That I was in earnest, a poet — sometimes good and sometimes bad — but I took my inspiration from melancholy rather than cheerful impulses. When I was happy I had no need to write: I was too busy simply living through the prosaic day. It was the night that brought out the craziness in me, and the bizarre assortment of samplings which I was hungry for. This seems to be true of many people who prefer the night. One of these years I’ll write a book and tell the story of my nights. Needless to say, a lot of those forays left me in bad shape for the following day. Always passable as a student (which I was for a long, long time), my nocturnal escapades rendered me not such a marvelous EMPLOYEE. Name any job you want, I’ve probably been fired from it.
Then, belatedly — after all my unfortunate enablers died off or wandered away — I smartened up and life brightened up. Literally, because many of the clever things I started doing, I did early in the morning. Yes, the good old Protestant Work Ethic kicked in. Now I get up at six o’clock in the A.M., drink some coffee, walk the dogs, and start working– like on the blog I am writing now as I wait, muttering with smug disgust, for the slothful world to wake up and come to their English lesson on Skype! The fitness center is also in the plans for the diurnal section of my 24-hour allotment, so by midday, I will feel on top of the world. Meanwhile, in Moscow, a lot of people I know — IT guys, programmers and the like, will just be slouching toward work.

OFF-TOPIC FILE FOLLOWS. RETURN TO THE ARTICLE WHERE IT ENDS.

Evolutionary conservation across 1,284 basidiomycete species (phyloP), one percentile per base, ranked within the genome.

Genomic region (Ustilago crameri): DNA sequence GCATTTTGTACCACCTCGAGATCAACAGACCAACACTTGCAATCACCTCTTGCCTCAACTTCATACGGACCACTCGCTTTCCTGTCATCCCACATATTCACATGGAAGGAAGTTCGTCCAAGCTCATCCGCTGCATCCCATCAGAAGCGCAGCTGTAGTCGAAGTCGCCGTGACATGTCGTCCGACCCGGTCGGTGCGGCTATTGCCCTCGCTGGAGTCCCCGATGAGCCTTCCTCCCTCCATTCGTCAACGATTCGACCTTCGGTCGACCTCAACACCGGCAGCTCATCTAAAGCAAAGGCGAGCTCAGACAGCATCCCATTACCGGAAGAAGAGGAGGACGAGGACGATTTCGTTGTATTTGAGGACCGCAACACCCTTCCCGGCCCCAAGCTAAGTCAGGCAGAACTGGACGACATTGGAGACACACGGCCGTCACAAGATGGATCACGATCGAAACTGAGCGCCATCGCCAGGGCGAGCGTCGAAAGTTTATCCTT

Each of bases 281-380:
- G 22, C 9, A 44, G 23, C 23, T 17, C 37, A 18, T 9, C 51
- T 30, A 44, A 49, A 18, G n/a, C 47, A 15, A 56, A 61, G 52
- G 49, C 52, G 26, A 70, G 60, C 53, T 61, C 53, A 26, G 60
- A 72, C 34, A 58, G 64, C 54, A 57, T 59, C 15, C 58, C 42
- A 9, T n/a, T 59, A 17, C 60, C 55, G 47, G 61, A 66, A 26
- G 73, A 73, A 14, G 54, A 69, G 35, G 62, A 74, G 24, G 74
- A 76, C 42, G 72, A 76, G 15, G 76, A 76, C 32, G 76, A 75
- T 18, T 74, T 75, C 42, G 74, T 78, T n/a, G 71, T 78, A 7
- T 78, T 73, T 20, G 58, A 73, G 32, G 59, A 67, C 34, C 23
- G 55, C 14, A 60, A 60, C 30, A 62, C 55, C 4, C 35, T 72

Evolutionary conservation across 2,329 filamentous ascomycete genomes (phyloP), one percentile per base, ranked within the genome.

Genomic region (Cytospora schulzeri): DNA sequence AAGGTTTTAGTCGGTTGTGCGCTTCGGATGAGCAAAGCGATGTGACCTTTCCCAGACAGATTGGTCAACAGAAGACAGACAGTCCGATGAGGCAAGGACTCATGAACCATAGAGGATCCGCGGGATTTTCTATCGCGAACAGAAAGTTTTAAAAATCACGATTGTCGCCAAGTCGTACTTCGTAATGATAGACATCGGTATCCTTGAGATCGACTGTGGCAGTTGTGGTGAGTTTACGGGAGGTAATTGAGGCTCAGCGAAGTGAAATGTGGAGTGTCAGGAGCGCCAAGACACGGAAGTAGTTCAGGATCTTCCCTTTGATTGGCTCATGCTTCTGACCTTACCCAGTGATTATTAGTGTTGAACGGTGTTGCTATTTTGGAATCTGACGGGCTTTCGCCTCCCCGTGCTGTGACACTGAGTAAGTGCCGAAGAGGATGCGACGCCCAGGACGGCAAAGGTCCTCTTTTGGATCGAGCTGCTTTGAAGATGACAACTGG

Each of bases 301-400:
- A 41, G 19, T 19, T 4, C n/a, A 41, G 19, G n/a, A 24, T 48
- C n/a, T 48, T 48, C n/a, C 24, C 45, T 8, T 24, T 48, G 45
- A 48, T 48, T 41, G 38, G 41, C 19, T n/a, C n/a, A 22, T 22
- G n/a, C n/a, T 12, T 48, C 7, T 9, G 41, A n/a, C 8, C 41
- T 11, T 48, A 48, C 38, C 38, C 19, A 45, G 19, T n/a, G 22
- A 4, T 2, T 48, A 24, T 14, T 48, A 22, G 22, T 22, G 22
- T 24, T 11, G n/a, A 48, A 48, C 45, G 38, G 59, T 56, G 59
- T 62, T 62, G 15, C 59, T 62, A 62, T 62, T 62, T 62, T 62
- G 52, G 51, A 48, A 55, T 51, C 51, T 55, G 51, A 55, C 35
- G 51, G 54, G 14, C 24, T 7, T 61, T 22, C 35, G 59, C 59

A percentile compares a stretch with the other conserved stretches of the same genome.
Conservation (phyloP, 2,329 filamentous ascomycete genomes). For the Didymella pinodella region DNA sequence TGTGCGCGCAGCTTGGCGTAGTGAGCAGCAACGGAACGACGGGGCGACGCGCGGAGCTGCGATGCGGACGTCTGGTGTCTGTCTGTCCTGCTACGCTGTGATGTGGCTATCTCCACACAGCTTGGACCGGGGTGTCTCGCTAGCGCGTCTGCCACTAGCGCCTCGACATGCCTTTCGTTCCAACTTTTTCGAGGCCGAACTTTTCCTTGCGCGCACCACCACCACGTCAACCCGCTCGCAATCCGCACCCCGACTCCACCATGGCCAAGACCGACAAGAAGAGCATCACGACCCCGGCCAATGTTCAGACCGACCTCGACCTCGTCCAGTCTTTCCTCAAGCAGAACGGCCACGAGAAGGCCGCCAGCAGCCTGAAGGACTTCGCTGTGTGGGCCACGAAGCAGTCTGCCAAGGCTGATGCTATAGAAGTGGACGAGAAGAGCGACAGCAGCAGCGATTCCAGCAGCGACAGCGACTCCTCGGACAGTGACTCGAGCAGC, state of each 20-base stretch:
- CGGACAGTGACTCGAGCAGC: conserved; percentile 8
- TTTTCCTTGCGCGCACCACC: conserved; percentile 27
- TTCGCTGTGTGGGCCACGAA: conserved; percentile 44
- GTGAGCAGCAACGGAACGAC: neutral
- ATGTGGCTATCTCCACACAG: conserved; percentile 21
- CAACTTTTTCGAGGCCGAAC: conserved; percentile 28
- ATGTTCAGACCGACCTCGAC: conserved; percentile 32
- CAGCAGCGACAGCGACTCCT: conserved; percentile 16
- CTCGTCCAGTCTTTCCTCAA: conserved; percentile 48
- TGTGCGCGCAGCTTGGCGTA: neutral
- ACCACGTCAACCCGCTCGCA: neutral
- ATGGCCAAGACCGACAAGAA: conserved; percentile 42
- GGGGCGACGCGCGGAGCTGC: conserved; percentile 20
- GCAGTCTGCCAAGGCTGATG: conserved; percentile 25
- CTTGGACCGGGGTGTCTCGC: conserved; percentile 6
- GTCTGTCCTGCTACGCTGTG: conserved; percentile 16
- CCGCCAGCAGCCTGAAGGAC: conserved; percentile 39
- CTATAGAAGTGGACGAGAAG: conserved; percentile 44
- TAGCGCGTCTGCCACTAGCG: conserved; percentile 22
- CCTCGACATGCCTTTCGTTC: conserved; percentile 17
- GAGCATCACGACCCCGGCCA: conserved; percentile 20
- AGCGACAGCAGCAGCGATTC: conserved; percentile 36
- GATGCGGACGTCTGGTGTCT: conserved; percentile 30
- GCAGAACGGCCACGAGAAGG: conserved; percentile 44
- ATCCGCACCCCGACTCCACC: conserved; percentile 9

O how superior I feel! The vampire has emerged from his coffin, REFORMED! Sometimes, I even fantasize about going out into the garden and revving up the lawnmower at 4 A.M. — Ho Ho Ho! — glancing at the neighboring windows as pallid, groggy faces appear through the pre-dawn steam of the glass and malignant fists are shaken at me while the engine roars and the grass flies. I imagine blowing a trumpet as the dogs and I go past the slumbering houses. “To the work !! — you IDLE SWINE !” I would shout gleefully, blowing my fabulous horn and disappearing into the dew like a Knight in Armour.
If I slept until noon nowadays, I would wake up feeling so depressed and empty, so behind in my schedule, that I most likely wouldn’t even attempt to do anything constructive. I would feel defeated. I would NOT be good company.